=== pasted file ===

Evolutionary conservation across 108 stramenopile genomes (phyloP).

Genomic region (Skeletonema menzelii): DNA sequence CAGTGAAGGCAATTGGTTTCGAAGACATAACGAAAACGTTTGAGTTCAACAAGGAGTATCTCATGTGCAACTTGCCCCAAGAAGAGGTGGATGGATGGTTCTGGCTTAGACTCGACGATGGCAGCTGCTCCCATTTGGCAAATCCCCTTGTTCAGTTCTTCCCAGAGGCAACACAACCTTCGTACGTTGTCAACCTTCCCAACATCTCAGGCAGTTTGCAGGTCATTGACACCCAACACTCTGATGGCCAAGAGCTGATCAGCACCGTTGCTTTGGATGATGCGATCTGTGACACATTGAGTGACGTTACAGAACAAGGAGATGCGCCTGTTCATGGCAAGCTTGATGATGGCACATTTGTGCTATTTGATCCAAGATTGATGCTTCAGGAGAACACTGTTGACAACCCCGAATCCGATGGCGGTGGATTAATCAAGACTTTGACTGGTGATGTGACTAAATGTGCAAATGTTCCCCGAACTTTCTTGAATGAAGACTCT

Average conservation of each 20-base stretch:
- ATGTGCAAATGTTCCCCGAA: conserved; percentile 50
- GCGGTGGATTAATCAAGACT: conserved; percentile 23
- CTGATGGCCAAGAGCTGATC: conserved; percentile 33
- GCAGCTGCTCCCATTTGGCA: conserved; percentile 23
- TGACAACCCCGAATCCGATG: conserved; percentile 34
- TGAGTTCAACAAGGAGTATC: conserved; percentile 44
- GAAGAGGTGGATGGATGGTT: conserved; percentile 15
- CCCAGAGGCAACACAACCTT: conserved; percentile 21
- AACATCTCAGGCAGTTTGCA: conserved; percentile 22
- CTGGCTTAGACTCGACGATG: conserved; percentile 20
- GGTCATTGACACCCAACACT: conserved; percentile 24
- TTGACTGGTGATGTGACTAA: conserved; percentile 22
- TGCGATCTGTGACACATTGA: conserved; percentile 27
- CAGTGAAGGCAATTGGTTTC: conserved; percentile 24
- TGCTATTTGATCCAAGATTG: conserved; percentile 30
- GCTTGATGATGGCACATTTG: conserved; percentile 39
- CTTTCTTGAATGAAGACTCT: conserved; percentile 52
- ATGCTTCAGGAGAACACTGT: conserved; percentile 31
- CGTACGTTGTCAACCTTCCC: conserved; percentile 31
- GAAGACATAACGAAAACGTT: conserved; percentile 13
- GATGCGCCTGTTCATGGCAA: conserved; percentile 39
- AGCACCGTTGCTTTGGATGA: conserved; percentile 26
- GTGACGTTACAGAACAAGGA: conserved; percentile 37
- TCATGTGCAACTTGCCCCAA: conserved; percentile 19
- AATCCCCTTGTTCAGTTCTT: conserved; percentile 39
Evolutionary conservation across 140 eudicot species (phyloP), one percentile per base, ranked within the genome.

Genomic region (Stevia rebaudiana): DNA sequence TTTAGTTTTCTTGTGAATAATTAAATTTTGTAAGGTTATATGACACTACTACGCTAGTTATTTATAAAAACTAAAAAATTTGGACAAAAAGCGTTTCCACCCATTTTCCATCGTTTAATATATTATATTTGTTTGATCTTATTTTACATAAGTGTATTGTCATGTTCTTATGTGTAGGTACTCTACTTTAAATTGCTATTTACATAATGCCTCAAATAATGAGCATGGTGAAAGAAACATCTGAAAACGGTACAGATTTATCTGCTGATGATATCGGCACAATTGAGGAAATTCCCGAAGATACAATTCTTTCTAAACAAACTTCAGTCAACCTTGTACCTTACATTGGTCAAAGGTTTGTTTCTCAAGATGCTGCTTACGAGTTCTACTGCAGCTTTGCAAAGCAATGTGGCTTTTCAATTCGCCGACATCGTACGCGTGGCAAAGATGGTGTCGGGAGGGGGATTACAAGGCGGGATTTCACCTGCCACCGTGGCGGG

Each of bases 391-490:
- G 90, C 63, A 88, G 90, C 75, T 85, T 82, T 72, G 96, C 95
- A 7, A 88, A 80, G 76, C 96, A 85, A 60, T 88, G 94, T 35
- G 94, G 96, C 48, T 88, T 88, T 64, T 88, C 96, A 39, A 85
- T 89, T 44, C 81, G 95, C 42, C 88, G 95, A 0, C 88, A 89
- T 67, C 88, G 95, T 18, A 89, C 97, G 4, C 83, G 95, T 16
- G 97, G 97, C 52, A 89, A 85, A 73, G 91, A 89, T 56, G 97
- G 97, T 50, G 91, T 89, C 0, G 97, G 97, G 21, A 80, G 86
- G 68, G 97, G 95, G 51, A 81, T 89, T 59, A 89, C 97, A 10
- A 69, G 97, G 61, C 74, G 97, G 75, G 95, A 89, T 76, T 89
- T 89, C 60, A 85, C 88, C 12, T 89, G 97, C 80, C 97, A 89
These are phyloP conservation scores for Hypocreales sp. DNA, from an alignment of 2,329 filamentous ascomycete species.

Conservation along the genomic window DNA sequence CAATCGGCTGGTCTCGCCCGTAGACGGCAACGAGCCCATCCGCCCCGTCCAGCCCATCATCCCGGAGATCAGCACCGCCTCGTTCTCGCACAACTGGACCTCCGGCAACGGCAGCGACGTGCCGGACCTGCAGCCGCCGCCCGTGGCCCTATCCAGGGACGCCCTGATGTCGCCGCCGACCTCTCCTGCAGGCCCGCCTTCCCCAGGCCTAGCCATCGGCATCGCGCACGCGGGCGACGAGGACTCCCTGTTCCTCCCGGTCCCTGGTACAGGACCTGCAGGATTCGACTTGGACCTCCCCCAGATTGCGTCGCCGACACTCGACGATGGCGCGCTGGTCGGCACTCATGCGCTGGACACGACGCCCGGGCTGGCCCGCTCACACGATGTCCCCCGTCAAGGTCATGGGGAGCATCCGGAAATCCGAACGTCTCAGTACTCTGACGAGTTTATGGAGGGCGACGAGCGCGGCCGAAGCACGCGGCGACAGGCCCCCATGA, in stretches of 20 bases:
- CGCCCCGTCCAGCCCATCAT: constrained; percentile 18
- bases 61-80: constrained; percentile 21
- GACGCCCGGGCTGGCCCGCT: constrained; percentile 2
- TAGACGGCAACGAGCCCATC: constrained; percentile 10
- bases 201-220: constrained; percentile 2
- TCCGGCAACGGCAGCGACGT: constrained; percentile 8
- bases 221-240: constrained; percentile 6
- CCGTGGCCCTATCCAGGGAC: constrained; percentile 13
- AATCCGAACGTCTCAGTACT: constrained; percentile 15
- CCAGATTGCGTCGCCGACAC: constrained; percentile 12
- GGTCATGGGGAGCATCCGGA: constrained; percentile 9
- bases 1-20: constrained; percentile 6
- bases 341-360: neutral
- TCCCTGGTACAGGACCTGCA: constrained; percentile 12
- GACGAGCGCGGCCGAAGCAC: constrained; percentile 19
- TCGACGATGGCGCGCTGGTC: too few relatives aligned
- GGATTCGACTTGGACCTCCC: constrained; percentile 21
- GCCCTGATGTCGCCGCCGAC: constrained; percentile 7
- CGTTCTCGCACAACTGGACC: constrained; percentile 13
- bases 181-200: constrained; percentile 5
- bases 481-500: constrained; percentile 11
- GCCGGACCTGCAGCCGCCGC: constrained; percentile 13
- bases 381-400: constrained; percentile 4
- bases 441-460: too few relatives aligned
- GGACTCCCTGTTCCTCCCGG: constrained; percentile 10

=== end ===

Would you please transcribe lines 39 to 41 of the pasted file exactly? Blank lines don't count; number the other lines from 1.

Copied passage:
- G 68, G 97, G 95, G 51, A 81, T 89, T 59, A 89, C 97, A 10
- A 69, G 97, G 61, C 74, G 97, G 75, G 95, A 89, T 76, T 89
- T 89, C 60, A 85, C 88, C 12, T 89, G 97, C 80, C 97, A 89